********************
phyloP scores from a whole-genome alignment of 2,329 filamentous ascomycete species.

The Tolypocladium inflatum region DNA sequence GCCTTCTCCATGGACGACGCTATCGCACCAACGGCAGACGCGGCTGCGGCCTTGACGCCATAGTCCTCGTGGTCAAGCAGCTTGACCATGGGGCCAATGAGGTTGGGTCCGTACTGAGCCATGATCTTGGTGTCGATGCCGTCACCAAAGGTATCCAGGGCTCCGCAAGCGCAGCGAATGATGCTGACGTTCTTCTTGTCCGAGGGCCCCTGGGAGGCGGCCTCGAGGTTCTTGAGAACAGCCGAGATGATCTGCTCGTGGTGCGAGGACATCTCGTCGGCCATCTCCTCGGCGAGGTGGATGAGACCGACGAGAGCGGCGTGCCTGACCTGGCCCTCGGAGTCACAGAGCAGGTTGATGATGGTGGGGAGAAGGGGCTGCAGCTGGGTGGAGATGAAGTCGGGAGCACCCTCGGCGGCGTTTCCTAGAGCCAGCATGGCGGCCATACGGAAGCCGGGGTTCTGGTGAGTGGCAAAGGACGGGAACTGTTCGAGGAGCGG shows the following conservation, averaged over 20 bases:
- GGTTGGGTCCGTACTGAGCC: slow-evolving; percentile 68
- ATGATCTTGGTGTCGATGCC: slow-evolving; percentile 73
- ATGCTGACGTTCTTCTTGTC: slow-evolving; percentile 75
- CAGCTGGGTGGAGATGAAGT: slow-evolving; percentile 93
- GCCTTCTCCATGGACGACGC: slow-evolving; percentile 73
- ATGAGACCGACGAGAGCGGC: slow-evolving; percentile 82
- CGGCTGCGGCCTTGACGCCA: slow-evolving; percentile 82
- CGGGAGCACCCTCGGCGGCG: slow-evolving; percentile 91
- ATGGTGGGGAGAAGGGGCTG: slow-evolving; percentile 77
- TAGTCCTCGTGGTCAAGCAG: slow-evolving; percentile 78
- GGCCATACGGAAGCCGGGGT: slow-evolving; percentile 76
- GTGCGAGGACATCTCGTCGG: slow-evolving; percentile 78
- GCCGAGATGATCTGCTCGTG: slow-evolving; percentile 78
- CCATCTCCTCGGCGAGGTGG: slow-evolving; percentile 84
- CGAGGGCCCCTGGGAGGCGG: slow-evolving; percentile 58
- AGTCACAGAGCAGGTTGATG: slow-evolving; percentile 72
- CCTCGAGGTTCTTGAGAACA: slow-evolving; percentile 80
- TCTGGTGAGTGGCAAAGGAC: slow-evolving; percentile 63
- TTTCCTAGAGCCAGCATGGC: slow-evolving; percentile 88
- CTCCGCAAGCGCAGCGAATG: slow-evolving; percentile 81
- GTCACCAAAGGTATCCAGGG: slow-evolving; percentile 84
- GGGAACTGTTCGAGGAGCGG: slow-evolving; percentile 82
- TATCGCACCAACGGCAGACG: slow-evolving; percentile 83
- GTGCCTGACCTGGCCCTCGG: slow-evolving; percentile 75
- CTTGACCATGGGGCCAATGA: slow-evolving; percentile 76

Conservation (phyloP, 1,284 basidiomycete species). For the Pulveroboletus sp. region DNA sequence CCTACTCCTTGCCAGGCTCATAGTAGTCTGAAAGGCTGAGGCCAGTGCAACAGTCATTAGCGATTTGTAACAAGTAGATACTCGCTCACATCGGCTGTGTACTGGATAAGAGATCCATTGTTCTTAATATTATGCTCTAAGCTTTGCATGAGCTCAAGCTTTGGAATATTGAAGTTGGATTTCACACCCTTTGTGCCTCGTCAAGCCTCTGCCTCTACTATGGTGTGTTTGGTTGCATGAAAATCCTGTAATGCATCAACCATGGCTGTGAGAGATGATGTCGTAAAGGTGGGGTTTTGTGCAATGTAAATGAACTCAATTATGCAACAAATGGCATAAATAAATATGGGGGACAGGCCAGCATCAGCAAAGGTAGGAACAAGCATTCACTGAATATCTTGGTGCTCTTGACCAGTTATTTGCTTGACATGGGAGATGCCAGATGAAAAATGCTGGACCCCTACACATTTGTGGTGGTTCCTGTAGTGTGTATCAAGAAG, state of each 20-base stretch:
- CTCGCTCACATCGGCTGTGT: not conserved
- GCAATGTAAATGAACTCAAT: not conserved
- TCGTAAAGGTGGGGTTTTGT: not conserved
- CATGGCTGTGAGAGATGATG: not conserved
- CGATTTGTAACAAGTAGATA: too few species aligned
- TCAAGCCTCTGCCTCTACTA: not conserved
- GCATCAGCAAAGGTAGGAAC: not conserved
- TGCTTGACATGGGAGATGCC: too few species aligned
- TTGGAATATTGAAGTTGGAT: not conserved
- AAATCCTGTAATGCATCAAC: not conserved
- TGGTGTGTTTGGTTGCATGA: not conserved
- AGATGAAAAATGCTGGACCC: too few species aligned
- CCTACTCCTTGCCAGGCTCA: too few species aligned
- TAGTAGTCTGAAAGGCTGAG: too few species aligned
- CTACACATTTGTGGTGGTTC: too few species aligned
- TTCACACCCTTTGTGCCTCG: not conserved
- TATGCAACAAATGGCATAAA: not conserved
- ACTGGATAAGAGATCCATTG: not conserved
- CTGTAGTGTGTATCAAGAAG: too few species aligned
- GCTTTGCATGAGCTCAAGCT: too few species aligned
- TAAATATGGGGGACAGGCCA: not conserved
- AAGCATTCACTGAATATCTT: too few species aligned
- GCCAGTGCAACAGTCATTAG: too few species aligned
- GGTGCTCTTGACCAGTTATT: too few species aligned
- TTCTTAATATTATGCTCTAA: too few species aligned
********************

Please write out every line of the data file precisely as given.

phyloP scores from a whole-genome alignment of 2,329 filamentous ascomycete species.

The Tolypocladium inflatum region DNA sequence GCCTTCTCCATGGACGACGCTATCGCACCAACGGCAGACGCGGCTGCGGCCTTGACGCCATAGTCCTCGTGGTCAAGCAGCTTGACCATGGGGCCAATGAGGTTGGGTCCGTACTGAGCCATGATCTTGGTGTCGATGCCGTCACCAAAGGTATCCAGGGCTCCGCAAGCGCAGCGAATGATGCTGACGTTCTTCTTGTCCGAGGGCCCCTGGGAGGCGGCCTCGAGGTTCTTGAGAACAGCCGAGATGATCTGCTCGTGGTGCGAGGACATCTCGTCGGCCATCTCCTCGGCGAGGTGGATGAGACCGACGAGAGCGGCGTGCCTGACCTGGCCCTCGGAGTCACAGAGCAGGTTGATGATGGTGGGGAGAAGGGGCTGCAGCTGGGTGGAGATGAAGTCGGGAGCACCCTCGGCGGCGTTTCCTAGAGCCAGCATGGCGGCCATACGGAAGCCGGGGTTCTGGTGAGTGGCAAAGGACGGGAACTGTTCGAGGAGCGG shows the following conservation, averaged over 20 bases:
- GGTTGGGTCCGTACTGAGCC: slow-evolving; percentile 68
- ATGATCTTGGTGTCGATGCC: slow-evolving; percentile 73
- ATGCTGACGTTCTTCTTGTC: slow-evolving; percentile 75
- CAGCTGGGTGGAGATGAAGT: slow-evolving; percentile 93
- GCCTTCTCCATGGACGACGC: slow-evolving; percentile 73
- ATGAGACCGACGAGAGCGGC: slow-evolving; percentile 82
- CGGCTGCGGCCTTGACGCCA: slow-evolving; percentile 82
- CGGGAGCACCCTCGGCGGCG: slow-evolving; percentile 91
- ATGGTGGGGAGAAGGGGCTG: slow-evolving; percentile 77
- TAGTCCTCGTGGTCAAGCAG: slow-evolving; percentile 78
- GGCCATACGGAAGCCGGGGT: slow-evolving; percentile 76
- GTGCGAGGACATCTCGTCGG: slow-evolving; percentile 78
- GCCGAGATGATCTGCTCGTG: slow-evolving; percentile 78
- CCATCTCCTCGGCGAGGTGG: slow-evolving; percentile 84
- CGAGGGCCCCTGGGAGGCGG: slow-evolving; percentile 58
- AGTCACAGAGCAGGTTGATG: slow-evolving; percentile 72
- CCTCGAGGTTCTTGAGAACA: slow-evolving; percentile 80
- TCTGGTGAGTGGCAAAGGAC: slow-evolving; percentile 63
- TTTCCTAGAGCCAGCATGGC: slow-evolving; percentile 88
- CTCCGCAAGCGCAGCGAATG: slow-evolving; percentile 81
- GTCACCAAAGGTATCCAGGG: slow-evolving; percentile 84
- GGGAACTGTTCGAGGAGCGG: slow-evolving; percentile 82
- TATCGCACCAACGGCAGACG: slow-evolving; percentile 83
- GTGCCTGACCTGGCCCTCGG: slow-evolving; percentile 75
- CTTGACCATGGGGCCAATGA: slow-evolving; percentile 76

Conservation (phyloP, 1,284 basidiomycete species). For the Pulveroboletus sp. region DNA sequence CCTACTCCTTGCCAGGCTCATAGTAGTCTGAAAGGCTGAGGCCAGTGCAACAGTCATTAGCGATTTGTAACAAGTAGATACTCGCTCACATCGGCTGTGTACTGGATAAGAGATCCATTGTTCTTAATATTATGCTCTAAGCTTTGCATGAGCTCAAGCTTTGGAATATTGAAGTTGGATTTCACACCCTTTGTGCCTCGTCAAGCCTCTGCCTCTACTATGGTGTGTTTGGTTGCATGAAAATCCTGTAATGCATCAACCATGGCTGTGAGAGATGATGTCGTAAAGGTGGGGTTTTGTGCAATGTAAATGAACTCAATTATGCAACAAATGGCATAAATAAATATGGGGGACAGGCCAGCATCAGCAAAGGTAGGAACAAGCATTCACTGAATATCTTGGTGCTCTTGACCAGTTATTTGCTTGACATGGGAGATGCCAGATGAAAAATGCTGGACCCCTACACATTTGTGGTGGTTCCTGTAGTGTGTATCAAGAAG, state of each 20-base stretch:
- CTCGCTCACATCGGCTGTGT: not conserved
- GCAATGTAAATGAACTCAAT: not conserved
- TCGTAAAGGTGGGGTTTTGT: not conserved
- CATGGCTGTGAGAGATGATG: not conserved
- CGATTTGTAACAAGTAGATA: too few species aligned
- TCAAGCCTCTGCCTCTACTA: not conserved
- GCATCAGCAAAGGTAGGAAC: not conserved
- TGCTTGACATGGGAGATGCC: too few species aligned
- TTGGAATATTGAAGTTGGAT: not conserved
- AAATCCTGTAATGCATCAAC: not conserved
- TGGTGTGTTTGGTTGCATGA: not conserved
- AGATGAAAAATGCTGGACCC: too few species aligned
- CCTACTCCTTGCCAGGCTCA: too few species aligned
- TAGTAGTCTGAAAGGCTGAG: too few species aligned
- CTACACATTTGTGGTGGTTC: too few species aligned
- TTCACACCCTTTGTGCCTCG: not conserved
- TATGCAACAAATGGCATAAA: not conserved
- ACTGGATAAGAGATCCATTG: not conserved
- CTGTAGTGTGTATCAAGAAG: too few species aligned
- GCTTTGCATGAGCTCAAGCT: too few species aligned
- TAAATATGGGGGACAGGCCA: not conserved
- AAGCATTCACTGAATATCTT: too few species aligned
- GCCAGTGCAACAGTCATTAG: too few species aligned
- GGTGCTCTTGACCAGTTATT: too few species aligned
- TTCTTAATATTATGCTCTAA: too few species aligned